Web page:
Testimony expected to begin Thursday in newspaper lawsuit - WMC Action News 5 - Memphis, Tennessee

Testimony expected to begin Thursday in newspaper lawsuit

KNOXVILLE, Tenn. (AP) - Testimony is expected to begin Thursday in the trial of a newspaper lawsuit alleging "sunshine law" violations by the Knox County Commission.

The Knoxville News Sentinel claims commissioners violated the state's Open Meetings Act or "sunshine law" when they allegedly discussed their votes privately before filling eight term-limited county commission seats and four other officeholders in January.

It's illegal in Tennessee and most other states for members of a county commission or city council to meet in private to discuss public matters, except in limited circumstances.

Besides newspaper editor Jack McElroy, nine citizens have also filed suit against the commission. Before the trial began this week, several commissioners acknowledged in sworn statements various pre-meeting discussions and conversations about the appointments.

McElroy attorney Richard Hollow and attorney Herbert S. Moncier, who represents the nine citizens, said in opening statements Wednesday that those admissions are part of a mass of circumstantial evidence proving the commission violated the law.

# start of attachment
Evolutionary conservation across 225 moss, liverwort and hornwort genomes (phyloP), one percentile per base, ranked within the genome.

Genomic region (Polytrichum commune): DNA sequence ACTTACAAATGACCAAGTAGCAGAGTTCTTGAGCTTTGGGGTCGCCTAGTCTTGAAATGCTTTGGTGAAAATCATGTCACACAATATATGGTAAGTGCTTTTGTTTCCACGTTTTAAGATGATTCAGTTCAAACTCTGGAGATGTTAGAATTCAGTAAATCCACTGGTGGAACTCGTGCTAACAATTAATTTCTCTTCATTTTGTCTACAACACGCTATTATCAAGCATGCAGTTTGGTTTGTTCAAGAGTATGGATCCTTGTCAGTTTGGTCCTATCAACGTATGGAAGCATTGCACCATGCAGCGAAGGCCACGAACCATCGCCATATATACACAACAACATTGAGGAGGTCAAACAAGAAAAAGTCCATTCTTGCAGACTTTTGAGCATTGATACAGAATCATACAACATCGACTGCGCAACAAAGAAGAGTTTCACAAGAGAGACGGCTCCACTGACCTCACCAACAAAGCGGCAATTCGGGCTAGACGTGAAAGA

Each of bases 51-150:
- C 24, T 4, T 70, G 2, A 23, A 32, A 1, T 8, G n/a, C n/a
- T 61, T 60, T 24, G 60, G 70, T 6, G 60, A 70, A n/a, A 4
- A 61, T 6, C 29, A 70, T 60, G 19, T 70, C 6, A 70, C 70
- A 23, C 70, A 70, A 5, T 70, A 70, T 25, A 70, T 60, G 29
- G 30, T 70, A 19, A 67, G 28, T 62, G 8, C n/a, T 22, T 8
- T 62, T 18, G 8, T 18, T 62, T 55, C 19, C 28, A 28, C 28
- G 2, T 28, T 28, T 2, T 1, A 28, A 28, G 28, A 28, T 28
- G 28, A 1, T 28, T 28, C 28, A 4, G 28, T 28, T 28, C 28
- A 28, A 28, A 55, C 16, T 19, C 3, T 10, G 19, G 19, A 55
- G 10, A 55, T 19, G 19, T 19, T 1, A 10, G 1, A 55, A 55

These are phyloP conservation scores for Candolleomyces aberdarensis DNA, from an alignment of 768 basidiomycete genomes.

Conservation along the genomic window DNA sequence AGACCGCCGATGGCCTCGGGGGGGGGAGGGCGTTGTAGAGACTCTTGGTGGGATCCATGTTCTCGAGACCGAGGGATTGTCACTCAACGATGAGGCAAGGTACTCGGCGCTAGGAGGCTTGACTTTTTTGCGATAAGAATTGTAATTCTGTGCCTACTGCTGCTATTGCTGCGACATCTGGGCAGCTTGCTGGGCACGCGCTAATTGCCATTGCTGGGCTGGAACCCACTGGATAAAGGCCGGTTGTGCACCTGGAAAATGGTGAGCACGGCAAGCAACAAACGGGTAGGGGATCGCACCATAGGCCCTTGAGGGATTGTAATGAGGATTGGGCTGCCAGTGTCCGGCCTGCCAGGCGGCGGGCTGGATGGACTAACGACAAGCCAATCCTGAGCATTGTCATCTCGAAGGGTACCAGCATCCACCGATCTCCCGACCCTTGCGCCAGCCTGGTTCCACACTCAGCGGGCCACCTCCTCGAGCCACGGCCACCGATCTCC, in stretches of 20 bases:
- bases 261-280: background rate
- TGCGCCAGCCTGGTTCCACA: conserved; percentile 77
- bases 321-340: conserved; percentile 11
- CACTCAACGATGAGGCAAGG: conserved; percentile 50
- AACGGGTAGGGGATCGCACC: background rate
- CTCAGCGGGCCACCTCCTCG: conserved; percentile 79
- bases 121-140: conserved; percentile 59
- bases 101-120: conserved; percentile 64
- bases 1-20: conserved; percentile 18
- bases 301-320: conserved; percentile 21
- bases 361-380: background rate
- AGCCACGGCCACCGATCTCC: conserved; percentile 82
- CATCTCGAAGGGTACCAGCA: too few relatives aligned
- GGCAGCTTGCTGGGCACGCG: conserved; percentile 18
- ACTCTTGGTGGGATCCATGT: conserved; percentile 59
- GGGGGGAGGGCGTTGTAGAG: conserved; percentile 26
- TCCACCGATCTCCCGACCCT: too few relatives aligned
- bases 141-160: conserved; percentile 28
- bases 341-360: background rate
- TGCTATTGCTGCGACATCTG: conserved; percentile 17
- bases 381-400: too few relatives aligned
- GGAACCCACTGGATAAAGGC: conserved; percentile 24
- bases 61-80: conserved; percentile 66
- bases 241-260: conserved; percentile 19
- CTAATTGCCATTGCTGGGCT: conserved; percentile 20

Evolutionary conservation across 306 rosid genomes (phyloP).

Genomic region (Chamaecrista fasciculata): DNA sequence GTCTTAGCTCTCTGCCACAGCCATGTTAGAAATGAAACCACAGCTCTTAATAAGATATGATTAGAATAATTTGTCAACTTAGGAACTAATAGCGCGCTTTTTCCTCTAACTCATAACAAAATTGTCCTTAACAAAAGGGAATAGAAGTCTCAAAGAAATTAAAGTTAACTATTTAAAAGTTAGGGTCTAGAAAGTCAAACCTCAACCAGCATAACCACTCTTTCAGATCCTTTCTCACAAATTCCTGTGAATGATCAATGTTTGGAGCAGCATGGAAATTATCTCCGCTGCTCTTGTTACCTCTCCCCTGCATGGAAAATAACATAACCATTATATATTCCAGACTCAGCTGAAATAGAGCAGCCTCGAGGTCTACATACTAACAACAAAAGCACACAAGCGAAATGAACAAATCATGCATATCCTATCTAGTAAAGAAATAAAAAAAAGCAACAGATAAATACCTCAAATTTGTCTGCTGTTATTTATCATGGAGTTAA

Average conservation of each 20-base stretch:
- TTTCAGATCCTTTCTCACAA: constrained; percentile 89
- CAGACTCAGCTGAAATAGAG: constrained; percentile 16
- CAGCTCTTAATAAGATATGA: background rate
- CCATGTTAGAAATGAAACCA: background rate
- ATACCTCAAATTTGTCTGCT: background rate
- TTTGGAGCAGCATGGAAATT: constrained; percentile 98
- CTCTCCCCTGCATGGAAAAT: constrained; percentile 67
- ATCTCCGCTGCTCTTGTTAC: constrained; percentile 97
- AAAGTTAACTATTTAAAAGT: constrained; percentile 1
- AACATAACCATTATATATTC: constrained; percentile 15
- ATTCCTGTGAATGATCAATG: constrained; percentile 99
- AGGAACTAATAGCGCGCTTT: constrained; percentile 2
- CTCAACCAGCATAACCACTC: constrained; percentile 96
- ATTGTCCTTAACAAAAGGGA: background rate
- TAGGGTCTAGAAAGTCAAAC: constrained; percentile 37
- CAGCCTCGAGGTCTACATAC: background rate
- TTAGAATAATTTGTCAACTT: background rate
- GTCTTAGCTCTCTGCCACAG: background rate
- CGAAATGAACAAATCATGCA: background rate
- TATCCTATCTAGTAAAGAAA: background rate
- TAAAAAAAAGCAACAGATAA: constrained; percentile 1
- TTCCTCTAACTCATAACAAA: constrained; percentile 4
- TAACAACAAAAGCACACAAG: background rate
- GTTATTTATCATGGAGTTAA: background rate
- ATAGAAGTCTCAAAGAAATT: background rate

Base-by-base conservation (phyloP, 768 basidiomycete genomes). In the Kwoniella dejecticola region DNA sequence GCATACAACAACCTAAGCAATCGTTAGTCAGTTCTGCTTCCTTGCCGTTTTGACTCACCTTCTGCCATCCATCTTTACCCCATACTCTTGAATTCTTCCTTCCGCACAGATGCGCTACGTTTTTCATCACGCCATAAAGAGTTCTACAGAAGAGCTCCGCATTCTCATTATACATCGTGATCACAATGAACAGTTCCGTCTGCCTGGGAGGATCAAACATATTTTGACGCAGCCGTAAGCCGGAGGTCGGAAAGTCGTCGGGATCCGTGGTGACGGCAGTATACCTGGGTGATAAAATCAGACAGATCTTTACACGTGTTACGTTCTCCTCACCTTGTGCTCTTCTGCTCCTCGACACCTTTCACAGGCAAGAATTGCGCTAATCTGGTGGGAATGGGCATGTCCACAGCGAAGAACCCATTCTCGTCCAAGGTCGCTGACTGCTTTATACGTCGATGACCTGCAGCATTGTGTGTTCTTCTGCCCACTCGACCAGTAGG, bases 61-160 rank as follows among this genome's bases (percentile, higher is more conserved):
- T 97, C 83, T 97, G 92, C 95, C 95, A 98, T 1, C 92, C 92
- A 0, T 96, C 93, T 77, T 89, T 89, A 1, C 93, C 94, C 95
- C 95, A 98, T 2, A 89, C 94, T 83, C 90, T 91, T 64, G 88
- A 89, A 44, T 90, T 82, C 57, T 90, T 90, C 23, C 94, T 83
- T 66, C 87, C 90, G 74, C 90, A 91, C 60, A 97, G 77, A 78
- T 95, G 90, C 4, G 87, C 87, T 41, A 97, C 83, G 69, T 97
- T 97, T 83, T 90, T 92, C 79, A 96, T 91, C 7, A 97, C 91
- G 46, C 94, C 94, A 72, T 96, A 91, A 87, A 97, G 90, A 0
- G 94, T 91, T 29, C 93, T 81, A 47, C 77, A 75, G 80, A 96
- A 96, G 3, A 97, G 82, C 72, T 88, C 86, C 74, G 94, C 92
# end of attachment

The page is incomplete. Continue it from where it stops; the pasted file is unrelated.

"How does that stack up with the concept of public accountability?" Hollow asked. "How does that stack up with the concept of public transparency? How does that stack up with the idea that all power lies in the people?"

Knox County Law Director John Owings, however, said the appointments were made at a public meeting during which votes were cast in public.

If there were any back hall discussions, Owings said it was politics.

"There may be a lot of politics in this case," he said. "Sometimes politics are unpleasant, but this case is not about politics. At the close of this trial, you'll be asked to decide if the plaintiffs have proven by a preponderance of the evidence whether (the) Knox County Commission deliberated ... in private."

Hollow told jurors that this is their opportunity to send a message to commissioners to comply with the law. "Let us see what you do.

Implement this law that says the public business should not be conducted in secret," he said.

(Copyright 2007 by The Associated Press. All Rights Reserved.)

Powered by Frankly